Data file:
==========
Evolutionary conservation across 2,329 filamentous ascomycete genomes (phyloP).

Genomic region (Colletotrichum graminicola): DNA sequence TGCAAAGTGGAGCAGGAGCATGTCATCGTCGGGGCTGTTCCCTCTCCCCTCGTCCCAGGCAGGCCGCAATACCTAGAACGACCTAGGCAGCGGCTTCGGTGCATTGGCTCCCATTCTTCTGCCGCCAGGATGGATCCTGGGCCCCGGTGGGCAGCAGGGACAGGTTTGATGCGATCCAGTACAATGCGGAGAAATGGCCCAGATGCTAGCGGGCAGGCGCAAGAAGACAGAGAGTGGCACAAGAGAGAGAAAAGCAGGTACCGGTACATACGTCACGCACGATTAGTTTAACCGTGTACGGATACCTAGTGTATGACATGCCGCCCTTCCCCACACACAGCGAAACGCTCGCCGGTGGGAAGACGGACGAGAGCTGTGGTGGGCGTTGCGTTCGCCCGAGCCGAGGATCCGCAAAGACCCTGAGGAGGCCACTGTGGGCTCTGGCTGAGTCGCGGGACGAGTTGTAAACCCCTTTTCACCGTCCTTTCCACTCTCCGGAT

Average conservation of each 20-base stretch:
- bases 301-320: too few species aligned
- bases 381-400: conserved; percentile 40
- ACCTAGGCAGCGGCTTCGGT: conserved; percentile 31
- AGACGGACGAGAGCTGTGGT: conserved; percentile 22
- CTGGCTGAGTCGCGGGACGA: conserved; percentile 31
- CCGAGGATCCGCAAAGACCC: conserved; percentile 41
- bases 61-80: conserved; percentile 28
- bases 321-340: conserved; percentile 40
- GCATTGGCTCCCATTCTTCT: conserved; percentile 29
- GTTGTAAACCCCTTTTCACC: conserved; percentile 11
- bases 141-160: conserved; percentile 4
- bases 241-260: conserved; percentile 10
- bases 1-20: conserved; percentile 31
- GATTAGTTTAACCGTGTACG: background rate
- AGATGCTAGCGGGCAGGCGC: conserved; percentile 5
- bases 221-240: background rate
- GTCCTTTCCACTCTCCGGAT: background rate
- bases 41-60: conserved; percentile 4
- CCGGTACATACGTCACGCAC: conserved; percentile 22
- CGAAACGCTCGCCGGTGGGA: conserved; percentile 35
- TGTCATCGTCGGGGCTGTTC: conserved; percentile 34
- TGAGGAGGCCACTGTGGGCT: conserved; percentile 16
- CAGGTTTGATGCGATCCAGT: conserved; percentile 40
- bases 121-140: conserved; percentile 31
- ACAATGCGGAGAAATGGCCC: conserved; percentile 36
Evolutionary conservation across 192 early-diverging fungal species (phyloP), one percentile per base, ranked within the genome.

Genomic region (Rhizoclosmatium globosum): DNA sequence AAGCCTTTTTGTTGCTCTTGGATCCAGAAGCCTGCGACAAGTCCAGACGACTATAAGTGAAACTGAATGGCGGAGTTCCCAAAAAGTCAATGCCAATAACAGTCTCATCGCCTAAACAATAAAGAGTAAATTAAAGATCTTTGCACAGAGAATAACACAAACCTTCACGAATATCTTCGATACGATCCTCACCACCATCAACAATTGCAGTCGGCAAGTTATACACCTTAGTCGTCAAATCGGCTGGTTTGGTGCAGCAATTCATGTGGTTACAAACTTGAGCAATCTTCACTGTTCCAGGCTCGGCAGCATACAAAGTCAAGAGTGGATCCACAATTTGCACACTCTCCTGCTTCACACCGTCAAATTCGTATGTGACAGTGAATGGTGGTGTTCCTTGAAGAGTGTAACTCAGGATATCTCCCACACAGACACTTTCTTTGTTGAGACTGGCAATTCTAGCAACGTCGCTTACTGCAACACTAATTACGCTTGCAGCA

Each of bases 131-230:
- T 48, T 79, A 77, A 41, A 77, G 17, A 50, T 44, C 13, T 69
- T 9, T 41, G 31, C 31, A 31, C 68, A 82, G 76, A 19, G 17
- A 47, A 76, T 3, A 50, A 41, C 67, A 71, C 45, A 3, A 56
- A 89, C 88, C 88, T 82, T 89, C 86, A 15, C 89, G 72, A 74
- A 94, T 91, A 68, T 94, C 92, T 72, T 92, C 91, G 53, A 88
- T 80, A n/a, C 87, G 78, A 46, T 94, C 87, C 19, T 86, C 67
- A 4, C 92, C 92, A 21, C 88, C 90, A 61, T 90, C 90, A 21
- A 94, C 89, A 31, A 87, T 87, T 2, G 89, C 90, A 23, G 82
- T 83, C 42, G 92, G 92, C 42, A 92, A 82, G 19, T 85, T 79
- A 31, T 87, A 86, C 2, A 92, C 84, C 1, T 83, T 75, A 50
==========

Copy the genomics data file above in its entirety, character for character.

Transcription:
Evolutionary conservation across 2,329 filamentous ascomycete genomes (phyloP).

Genomic region (Colletotrichum graminicola): DNA sequence TGCAAAGTGGAGCAGGAGCATGTCATCGTCGGGGCTGTTCCCTCTCCCCTCGTCCCAGGCAGGCCGCAATACCTAGAACGACCTAGGCAGCGGCTTCGGTGCATTGGCTCCCATTCTTCTGCCGCCAGGATGGATCCTGGGCCCCGGTGGGCAGCAGGGACAGGTTTGATGCGATCCAGTACAATGCGGAGAAATGGCCCAGATGCTAGCGGGCAGGCGCAAGAAGACAGAGAGTGGCACAAGAGAGAGAAAAGCAGGTACCGGTACATACGTCACGCACGATTAGTTTAACCGTGTACGGATACCTAGTGTATGACATGCCGCCCTTCCCCACACACAGCGAAACGCTCGCCGGTGGGAAGACGGACGAGAGCTGTGGTGGGCGTTGCGTTCGCCCGAGCCGAGGATCCGCAAAGACCCTGAGGAGGCCACTGTGGGCTCTGGCTGAGTCGCGGGACGAGTTGTAAACCCCTTTTCACCGTCCTTTCCACTCTCCGGAT

Average conservation of each 20-base stretch:
- bases 301-320: too few species aligned
- bases 381-400: conserved; percentile 40
- ACCTAGGCAGCGGCTTCGGT: conserved; percentile 31
- AGACGGACGAGAGCTGTGGT: conserved; percentile 22
- CTGGCTGAGTCGCGGGACGA: conserved; percentile 31
- CCGAGGATCCGCAAAGACCC: conserved; percentile 41
- bases 61-80: conserved; percentile 28
- bases 321-340: conserved; percentile 40
- GCATTGGCTCCCATTCTTCT: conserved; percentile 29
- GTTGTAAACCCCTTTTCACC: conserved; percentile 11
- bases 141-160: conserved; percentile 4
- bases 241-260: conserved; percentile 10
- bases 1-20: conserved; percentile 31
- GATTAGTTTAACCGTGTACG: background rate
- AGATGCTAGCGGGCAGGCGC: conserved; percentile 5
- bases 221-240: background rate
- GTCCTTTCCACTCTCCGGAT: background rate
- bases 41-60: conserved; percentile 4
- CCGGTACATACGTCACGCAC: conserved; percentile 22
- CGAAACGCTCGCCGGTGGGA: conserved; percentile 35
- TGTCATCGTCGGGGCTGTTC: conserved; percentile 34
- TGAGGAGGCCACTGTGGGCT: conserved; percentile 16
- CAGGTTTGATGCGATCCAGT: conserved; percentile 40
- bases 121-140: conserved; percentile 31
- ACAATGCGGAGAAATGGCCC: conserved; percentile 36
Evolutionary conservation across 192 early-diverging fungal species (phyloP), one percentile per base, ranked within the genome.

Genomic region (Rhizoclosmatium globosum): DNA sequence AAGCCTTTTTGTTGCTCTTGGATCCAGAAGCCTGCGACAAGTCCAGACGACTATAAGTGAAACTGAATGGCGGAGTTCCCAAAAAGTCAATGCCAATAACAGTCTCATCGCCTAAACAATAAAGAGTAAATTAAAGATCTTTGCACAGAGAATAACACAAACCTTCACGAATATCTTCGATACGATCCTCACCACCATCAACAATTGCAGTCGGCAAGTTATACACCTTAGTCGTCAAATCGGCTGGTTTGGTGCAGCAATTCATGTGGTTACAAACTTGAGCAATCTTCACTGTTCCAGGCTCGGCAGCATACAAAGTCAAGAGTGGATCCACAATTTGCACACTCTCCTGCTTCACACCGTCAAATTCGTATGTGACAGTGAATGGTGGTGTTCCTTGAAGAGTGTAACTCAGGATATCTCCCACACAGACACTTTCTTTGTTGAGACTGGCAATTCTAGCAACGTCGCTTACTGCAACACTAATTACGCTTGCAGCA

Each of bases 131-230:
- T 48, T 79, A 77, A 41, A 77, G 17, A 50, T 44, C 13, T 69
- T 9, T 41, G 31, C 31, A 31, C 68, A 82, G 76, A 19, G 17
- A 47, A 76, T 3, A 50, A 41, C 67, A 71, C 45, A 3, A 56
- A 89, C 88, C 88, T 82, T 89, C 86, A 15, C 89, G 72, A 74
- A 94, T 91, A 68, T 94, C 92, T 72, T 92, C 91, G 53, A 88
- T 80, A n/a, C 87, G 78, A 46, T 94, C 87, C 19, T 86, C 67
- A 4, C 92, C 92, A 21, C 88, C 90, A 61, T 90, C 90, A 21
- A 94, C 89, A 31, A 87, T 87, T 2, G 89, C 90, A 23, G 82
- T 83, C 42, G 92, G 92, C 42, A 92, A 82, G 19, T 85, T 79
- A 31, T 87, A 86, C 2, A 92, C 84, C 1, T 83, T 75, A 50